I think we need to talk about Rwanda.
I’ve been struggling all week to come up with words, any words, to try and articulate everything that my mind has been wrestling with when it comes to Rwanda. As you probably know, April 7th is the anniversary of the genocide. 20 years ago today, lists were being written up, roadblocks constructed, and the mass-slaughter that killed 800,000 Rwandans was just beginning. We all know the details, we all know the ending and we all know what has happened since. As a student who studies conflict, I read these stories everyday. I’m used to discussing violence, rape, and genocide, analyzing their components and consequences. But with Rwanda…I haven’t been able to detach. Its been on my mind, in my heart, and this week especially, I see Rwanda everywhere. Maybe its because it’s the anniversary, maybe its the increase of articles and op-eds, maybe its because I thought I heard the women on the bus mention Kigali– but for some reason I can’t stop thinking of Rwanda.
I’m not sure why this is affecting me so deeply. I wasn’t there in 1994, I haven’t worked in Rwanda; I haven’t ever even come close to experiencing that level of suffering in any context. I’m a naïve, little, white student from Canada – am I even allowed to have a claim on a conflict that I have no direct ties too? How do you talk about a conflict that isn’t yours, but that you care about so deeply, so fiercely? I need to find a way to wrap my head around what Rwanda should stand for, and I keep going back and forth in my mind on how to do just that.
Rwanda is my breaking point. I’m fascinated by it, always have been. Sometimes I worry that those who study conflict are a little bit perverse, have this weird fascination with human trauma that isn’t normal. But something about what happened in Rwanda, and what has happened since, captivates me in a terrifying way. Want to discuss the conflict in DRC? Go back to Rwanda. Want to understand the elements of modern genocide? Go back to Rwanda. Want to pinpoint the biggest failure of the international system? Go back to Rwanda.
This March, when I was travelling East Africa, I was able to visit Rwanda for the first time. I’ve written about this previously, but Rwanda was a beautiful, breathtaking country, that in no way resembles its history of 1994. You don’t suddenly cross the border and enter a broken country, complete with flashing signs that say “WE HAD A CONFLICT HERE.” In reality, my trip to Rwanda was filled with clean streets, friendly people, and lush hills of the countryside rolling past as I drove out to Lake Kivu. Rwanda has a booming economy, a great tourism sector, and has made substantial progress in reaching development indicators. Yet, although its not on the surface, the genocide is there, breaking through when you notice machete scars or when you get in a taxi and the first thing someone tells you is that their entire family was killed.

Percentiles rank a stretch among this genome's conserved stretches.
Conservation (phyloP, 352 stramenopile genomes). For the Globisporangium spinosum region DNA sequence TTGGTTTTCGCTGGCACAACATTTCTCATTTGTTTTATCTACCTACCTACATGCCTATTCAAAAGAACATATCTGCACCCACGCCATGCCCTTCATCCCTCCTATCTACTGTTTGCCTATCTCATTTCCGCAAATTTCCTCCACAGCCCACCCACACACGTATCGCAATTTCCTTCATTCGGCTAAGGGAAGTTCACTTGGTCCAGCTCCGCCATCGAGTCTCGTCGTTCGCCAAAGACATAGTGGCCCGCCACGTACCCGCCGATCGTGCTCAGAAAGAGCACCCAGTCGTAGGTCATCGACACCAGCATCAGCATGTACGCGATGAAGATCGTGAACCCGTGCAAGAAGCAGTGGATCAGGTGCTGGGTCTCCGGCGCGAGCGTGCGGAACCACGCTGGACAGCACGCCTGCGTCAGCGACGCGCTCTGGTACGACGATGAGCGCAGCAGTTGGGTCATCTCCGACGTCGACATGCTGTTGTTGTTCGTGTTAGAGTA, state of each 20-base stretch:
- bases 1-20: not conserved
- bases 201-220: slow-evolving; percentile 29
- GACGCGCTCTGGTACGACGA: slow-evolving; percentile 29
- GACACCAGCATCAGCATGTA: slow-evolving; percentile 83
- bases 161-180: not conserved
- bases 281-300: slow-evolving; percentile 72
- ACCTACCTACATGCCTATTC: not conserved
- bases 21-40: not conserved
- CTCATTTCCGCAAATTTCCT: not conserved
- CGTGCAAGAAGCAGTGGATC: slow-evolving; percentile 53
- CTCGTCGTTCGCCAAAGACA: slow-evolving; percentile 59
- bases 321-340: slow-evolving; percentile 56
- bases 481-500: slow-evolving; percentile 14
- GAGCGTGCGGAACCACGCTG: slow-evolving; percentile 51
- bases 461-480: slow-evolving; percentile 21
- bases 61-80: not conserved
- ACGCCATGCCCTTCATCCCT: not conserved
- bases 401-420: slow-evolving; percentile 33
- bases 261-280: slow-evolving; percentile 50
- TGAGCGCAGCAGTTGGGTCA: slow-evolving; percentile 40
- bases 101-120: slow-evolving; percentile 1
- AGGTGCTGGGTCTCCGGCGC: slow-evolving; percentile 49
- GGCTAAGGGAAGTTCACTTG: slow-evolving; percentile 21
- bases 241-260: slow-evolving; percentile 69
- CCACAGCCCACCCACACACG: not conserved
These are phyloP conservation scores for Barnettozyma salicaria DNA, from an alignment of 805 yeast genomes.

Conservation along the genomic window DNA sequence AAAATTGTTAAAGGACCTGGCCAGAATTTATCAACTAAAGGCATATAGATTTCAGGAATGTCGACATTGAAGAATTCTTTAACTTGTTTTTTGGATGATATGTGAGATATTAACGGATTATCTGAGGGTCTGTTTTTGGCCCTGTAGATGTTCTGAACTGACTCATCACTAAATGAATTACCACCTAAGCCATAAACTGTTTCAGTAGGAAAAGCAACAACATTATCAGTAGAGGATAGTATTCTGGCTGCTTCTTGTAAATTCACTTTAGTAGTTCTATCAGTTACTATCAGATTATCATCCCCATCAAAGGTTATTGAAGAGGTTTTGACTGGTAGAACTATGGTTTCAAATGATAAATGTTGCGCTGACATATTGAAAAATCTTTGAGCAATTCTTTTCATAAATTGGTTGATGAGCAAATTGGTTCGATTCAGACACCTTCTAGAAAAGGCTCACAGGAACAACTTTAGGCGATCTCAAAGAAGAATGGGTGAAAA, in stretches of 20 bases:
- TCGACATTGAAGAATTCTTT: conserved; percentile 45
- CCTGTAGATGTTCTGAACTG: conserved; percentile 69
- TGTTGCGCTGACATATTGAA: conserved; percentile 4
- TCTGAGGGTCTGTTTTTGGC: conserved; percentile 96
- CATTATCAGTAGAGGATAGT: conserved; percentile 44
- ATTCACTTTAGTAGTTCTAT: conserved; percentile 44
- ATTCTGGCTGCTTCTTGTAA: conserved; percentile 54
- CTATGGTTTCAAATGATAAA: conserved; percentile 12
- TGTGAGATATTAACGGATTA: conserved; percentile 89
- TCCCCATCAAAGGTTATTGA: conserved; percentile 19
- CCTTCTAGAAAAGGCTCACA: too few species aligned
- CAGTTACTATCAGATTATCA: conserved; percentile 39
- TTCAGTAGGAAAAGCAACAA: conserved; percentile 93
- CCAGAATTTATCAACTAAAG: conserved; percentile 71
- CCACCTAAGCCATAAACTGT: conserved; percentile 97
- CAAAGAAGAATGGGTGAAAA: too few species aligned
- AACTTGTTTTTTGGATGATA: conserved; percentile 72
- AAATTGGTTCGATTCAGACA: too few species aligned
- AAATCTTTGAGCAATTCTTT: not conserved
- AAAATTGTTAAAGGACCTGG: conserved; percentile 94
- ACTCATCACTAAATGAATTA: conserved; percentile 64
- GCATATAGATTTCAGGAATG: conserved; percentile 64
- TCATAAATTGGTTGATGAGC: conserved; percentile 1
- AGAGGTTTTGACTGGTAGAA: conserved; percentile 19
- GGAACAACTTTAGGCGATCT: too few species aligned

Memorials were the hardest, especially those that were not official. The churches on a hillside, a field where people had fled, a school where women and children had been told they would be safe. Nyamata was my first. A women who only spoke Kinyarwanda, a genocide survivor, took me through the church, pointing out the piles of torn clothing, where you could see skulls that had been cracked with machetes, where grenades had taken chunks out of the building. She took me underneath the church, into a tiny hallway filled with coffins. There were coffins for the bones of babies, for the bones of children, and then larger ones for the bones of adults, laid out from floor to ceiling and piled one on top of each other. The next church was similar, except here you could see where people had come to try and survive, displaying all of the pots, pans, food, schoolbooks and other materials they had carried to the church because they had thought that here they would be safe. There was spears laid against the wall, and as my guide explained, these were used to go in through a woman’s private parts, and out through her head. Beside this, a wall of blood from children’s heads being smashed against the concrete.
How do you make sense of this amount of violence? How do you remember, how do you reflect, how do you articulate that you don’t know whether to cry, to scream, to sob, to get angry? After exiting one of the churches, I was taken to a reflection bench, where I was supposed to take a moment to contemplate everything I had just witnessed. How do you reflect on that? How do you look at the tools used to destroy entire communities, how do you look at bodies of children preserved in lime and laid out on tables, how do you rationally make sense of that level of violence? How does reflection, or remembrance, or sadness, or contemplation ever allow you to be able to comprehend that sort of trauma?
I guess that all I can say to describe Rwanda is that my heart hurts. All I can say is that I want to understand, to care, to take on some sort of collective guilt, but that nothing will ever be enough. All I can say is that I’m million of miles away, sitting in my cozy grad-student apartment in Toronto, and all I can do is picture myself, standing under a crumbling church, with bones piled high above me, coffins stacked so high that I can’t breathe, that I’m suffocating on the mildew of old skeletons, realizing with unmistakable horror just what humanity is capable of.